Nature’s answer to climate risk2 min read . Updated: 30 May 2016, 01:45 AM IST
In the face of rising climate and disaster risk, investments in nature-based solutions can protect lives and safeguard prosperity in a cost-effective manner
Nearly half the world’s population lives near coasts. As climate change exacerbates the effects of storms, flooding and erosion, the lives and livelihoods of hundreds of millions of those people will be at risk. In fact, the latest edition of the World Economic Forum’s World Risk Assessment Report names failure to adapt to the effects of climate change as the single greatest risk, in terms of impact, to societies and economies around the world.
Beyond endangering lives, more frequent and stronger storms could cost many billions of dollars, owing to infrastructure damage and lost revenues from farming, fisheries and tourism. Yet, the international community currently spends on risk mitigation less than one-fifth of what it spends on natural-disaster response.
With the human and the financial costs of climate change attracting more attention than ever, now is the time to shift resources towards risk reduction. Doing so will require national governments, industry, aid organizations and other NGOs to make the most of their investments. And some of the most effective and cost-effective solutions are already available in nature.
Coastal and marine ecosystems have considerable potential to mitigate the effects of storms and other risks, especially when combined with traditional built infrastructure. A 100m belt of mangroves, for example, can reduce wave height by up to 66% and lower peak water levels during floods. A healthy coral reef can reduce wave force by 97%, lessening the impact of storms and preventing erosion. These and other coastal ecosystems are the first line of defence for many cities around the world, from Miami to Manila.
Until recently, such nature-based solutions were too often overlooked. But the Paris climate agreement, reached last December, not only established a consensus on the importance of addressing climate change, but also explicitly affirmed that ecosystems play a role in capturing greenhouse gases and helping communities adapt to the effects of climate change.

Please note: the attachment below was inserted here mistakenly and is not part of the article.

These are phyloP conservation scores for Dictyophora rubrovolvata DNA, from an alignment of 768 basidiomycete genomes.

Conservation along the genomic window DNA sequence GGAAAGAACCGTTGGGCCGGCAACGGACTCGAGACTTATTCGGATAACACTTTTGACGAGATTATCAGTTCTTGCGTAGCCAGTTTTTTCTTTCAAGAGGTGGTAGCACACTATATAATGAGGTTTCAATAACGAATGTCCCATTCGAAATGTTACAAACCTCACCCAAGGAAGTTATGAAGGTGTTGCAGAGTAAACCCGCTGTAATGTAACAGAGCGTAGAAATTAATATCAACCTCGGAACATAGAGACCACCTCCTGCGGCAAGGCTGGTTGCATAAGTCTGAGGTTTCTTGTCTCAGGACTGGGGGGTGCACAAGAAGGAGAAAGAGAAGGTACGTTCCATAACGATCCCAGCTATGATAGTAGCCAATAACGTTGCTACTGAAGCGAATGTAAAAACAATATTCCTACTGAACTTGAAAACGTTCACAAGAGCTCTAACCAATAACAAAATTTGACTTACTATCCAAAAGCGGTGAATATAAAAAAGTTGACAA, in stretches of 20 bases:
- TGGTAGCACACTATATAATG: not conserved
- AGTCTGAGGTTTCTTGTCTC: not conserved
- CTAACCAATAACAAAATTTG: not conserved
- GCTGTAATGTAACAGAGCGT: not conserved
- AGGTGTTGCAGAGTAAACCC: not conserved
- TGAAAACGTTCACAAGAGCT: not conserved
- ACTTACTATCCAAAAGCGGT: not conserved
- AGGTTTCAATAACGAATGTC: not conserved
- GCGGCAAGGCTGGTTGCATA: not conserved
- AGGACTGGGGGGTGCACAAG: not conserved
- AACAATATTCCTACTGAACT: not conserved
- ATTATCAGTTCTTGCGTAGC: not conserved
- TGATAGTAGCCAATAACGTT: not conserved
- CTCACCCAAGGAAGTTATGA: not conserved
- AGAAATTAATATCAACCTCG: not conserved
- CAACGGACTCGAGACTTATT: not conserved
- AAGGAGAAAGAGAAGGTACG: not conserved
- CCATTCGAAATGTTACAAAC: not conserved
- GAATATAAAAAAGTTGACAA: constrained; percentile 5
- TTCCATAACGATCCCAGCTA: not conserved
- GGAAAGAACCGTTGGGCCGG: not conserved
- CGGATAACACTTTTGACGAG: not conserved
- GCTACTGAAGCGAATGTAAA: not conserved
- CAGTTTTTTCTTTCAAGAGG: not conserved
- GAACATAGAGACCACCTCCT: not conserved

At the national level, some of the most at-risk island countries are taking important steps. For example, last year, the Seychelles announced a first-of-its-kind “debt for nature" swap with its Paris Club creditors and The Nature Conservancy. The swap will allow the country to redirect $21.6 million of its debt towards investment in a comprehensive approach to ocean conservation that will bolster its resilience to climate change.
Private-sector leaders, too, are starting to look towards natural tools. Engineering firms like CH2M are working with coastal communities in the Gulf of Mexico and beyond to find hybrid solutions that combine traditional approaches.
Nature can also help to protect livelihoods. A Red Cross-led mangrove restoration project in Vietnam not only reduced damage to dykes and other built infrastructure, but also resulted in higher aquaculture yields and thus more income for the local communities. A mangrove and coral restoration project in Grenada—a joint effort of the Red Cross, the Nature Conservancy and the fishers of Grenada’s Grenville community—has also shown great potential to increase resilience. Just 30m of reef and coral have been shown to increase substantially the population of lobster, conch, octopus and urchins.
In the face of rising climate and disaster risk, investments in nature-based solutions can protect lives and safeguard prosperity in a cost-effective manner—all while preserving imperiled natural ecosystems around the world. It is time for governments, business and NGOs alike to recognize that when it comes to fighting the effects of climate change and protecting coastal communities, preserving and restoring nature may be the smartest investment we can make.
Maria Damanaki is global managing director for Oceans at the Nature Conservancy.
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